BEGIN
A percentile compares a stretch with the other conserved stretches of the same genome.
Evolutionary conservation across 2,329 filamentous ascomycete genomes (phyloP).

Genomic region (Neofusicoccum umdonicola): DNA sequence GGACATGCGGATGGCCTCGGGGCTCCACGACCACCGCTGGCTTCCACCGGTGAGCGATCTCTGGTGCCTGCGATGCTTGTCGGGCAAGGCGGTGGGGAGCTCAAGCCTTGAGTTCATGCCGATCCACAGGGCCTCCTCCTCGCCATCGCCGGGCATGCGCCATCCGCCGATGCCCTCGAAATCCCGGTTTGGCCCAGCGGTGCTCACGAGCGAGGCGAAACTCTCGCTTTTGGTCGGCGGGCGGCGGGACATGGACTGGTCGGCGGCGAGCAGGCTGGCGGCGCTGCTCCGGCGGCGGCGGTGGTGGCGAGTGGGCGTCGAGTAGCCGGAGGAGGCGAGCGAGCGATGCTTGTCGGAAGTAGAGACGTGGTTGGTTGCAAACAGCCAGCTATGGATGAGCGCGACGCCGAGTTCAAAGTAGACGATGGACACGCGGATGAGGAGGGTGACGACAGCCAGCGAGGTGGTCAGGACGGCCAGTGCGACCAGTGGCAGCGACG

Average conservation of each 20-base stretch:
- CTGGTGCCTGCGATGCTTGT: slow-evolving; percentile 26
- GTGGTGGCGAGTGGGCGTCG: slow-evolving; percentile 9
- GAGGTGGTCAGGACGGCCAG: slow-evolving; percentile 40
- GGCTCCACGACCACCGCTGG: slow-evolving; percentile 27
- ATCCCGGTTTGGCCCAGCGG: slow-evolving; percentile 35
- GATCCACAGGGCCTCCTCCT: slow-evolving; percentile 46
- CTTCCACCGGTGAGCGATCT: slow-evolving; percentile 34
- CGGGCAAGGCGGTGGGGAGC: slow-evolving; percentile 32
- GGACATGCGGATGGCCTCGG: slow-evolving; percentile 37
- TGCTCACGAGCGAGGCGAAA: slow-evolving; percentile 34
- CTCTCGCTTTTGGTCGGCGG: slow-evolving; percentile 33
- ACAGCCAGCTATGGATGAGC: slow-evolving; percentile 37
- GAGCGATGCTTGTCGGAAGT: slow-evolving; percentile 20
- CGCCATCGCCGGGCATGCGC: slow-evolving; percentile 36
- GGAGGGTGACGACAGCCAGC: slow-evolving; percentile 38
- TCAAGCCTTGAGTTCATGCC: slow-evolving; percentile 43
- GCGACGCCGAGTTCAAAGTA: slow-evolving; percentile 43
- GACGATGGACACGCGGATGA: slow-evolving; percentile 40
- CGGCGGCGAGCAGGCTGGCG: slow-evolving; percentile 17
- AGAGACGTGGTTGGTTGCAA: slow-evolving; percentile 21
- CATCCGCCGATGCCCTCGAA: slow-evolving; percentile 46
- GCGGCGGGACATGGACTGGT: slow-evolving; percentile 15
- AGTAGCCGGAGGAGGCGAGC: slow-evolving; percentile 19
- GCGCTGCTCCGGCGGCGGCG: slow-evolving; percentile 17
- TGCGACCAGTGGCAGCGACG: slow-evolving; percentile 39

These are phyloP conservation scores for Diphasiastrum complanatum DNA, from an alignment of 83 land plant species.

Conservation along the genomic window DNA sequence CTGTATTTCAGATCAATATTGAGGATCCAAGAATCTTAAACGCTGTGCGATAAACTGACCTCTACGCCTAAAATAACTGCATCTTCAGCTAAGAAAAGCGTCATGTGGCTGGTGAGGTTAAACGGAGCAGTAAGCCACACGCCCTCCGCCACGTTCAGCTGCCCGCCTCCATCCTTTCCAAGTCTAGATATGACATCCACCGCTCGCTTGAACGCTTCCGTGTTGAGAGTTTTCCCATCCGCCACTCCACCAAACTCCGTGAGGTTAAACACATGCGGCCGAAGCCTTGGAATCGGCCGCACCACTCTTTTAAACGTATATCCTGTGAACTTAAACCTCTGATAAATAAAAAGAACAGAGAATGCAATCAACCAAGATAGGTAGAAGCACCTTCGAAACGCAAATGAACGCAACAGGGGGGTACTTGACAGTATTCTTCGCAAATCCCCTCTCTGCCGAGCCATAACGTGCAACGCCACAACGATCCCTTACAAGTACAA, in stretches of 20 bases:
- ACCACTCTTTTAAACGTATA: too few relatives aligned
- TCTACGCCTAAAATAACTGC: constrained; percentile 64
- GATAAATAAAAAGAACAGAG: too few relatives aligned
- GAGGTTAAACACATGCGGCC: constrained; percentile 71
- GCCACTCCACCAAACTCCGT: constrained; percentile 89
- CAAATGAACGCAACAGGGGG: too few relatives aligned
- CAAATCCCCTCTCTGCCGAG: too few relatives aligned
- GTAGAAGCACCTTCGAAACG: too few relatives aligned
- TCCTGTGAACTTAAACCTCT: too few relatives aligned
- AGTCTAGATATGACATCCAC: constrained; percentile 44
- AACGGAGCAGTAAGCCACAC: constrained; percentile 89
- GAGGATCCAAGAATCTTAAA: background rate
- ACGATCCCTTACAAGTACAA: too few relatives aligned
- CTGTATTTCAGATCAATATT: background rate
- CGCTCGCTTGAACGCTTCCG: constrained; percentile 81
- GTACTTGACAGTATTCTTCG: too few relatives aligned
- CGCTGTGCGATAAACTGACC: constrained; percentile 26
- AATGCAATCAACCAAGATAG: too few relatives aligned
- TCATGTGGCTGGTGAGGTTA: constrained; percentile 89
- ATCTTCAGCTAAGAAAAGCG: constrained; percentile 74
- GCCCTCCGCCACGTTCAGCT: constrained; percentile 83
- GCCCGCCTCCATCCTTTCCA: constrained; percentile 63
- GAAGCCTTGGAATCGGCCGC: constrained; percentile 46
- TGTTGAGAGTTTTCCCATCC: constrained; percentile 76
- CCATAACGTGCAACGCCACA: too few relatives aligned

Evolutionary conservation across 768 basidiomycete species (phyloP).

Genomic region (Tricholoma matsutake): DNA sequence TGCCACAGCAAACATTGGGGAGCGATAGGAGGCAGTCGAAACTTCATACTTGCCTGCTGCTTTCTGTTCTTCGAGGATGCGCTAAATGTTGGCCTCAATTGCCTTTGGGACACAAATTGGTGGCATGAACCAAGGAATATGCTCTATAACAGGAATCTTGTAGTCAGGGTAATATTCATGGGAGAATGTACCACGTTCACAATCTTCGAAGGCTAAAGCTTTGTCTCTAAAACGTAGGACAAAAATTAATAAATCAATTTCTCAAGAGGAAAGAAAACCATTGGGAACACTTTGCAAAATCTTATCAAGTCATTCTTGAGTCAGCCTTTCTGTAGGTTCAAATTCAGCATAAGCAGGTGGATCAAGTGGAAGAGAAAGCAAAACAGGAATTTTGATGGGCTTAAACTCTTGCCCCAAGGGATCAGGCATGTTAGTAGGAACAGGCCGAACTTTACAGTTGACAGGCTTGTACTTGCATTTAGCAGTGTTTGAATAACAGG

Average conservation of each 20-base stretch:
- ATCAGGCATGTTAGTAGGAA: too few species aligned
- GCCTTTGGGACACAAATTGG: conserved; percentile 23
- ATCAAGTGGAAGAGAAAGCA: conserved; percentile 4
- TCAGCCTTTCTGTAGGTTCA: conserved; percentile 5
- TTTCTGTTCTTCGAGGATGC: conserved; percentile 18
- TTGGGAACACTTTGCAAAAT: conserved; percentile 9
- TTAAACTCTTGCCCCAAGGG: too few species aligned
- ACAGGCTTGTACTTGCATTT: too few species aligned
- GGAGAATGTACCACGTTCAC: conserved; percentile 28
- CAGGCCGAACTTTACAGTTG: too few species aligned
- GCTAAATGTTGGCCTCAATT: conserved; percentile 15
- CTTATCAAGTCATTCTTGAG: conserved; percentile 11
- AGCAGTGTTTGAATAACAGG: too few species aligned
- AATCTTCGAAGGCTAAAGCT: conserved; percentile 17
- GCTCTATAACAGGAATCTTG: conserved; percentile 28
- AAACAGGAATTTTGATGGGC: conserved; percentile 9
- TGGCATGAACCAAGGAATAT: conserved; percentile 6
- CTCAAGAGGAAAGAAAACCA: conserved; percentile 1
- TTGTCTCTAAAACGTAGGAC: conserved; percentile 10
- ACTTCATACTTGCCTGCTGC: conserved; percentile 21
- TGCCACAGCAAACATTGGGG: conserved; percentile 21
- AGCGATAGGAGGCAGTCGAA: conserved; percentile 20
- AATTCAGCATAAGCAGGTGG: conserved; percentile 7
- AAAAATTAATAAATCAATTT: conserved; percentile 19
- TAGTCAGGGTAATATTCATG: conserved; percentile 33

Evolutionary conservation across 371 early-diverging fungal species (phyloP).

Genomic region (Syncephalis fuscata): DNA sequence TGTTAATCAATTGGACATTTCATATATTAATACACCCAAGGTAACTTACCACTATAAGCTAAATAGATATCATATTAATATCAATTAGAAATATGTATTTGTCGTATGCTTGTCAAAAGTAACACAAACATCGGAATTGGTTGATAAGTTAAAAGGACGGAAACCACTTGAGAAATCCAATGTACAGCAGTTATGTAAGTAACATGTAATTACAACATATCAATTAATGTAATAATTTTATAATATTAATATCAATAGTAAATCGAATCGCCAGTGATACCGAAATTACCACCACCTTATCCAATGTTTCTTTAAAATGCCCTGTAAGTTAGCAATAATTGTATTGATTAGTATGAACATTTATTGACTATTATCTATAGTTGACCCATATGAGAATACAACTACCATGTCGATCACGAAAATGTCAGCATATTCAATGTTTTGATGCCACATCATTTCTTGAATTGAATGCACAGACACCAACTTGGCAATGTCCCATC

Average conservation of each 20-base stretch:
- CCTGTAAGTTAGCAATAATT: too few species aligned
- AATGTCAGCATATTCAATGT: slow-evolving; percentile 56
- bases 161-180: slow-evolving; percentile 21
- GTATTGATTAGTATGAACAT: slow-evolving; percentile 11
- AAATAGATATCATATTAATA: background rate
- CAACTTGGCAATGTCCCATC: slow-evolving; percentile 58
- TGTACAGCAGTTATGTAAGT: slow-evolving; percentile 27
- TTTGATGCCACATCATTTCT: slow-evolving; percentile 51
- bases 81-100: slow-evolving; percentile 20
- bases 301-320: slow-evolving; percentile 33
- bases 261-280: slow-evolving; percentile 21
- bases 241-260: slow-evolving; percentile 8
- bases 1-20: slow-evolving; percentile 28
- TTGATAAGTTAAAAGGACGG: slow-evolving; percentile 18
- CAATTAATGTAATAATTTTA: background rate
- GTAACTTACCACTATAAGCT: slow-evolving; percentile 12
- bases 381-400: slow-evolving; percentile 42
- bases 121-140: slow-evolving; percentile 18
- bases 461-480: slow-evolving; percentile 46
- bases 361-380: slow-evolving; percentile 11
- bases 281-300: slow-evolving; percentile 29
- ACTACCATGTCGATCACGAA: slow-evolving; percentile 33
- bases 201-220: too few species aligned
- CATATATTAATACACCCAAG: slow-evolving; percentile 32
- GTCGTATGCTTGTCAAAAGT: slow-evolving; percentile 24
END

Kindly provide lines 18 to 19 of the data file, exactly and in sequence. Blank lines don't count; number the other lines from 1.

- CGCCATCGCCGGGCATGCGC: slow-evolving; percentile 36
- GGAGGGTGACGACAGCCAGC: slow-evolving; percentile 38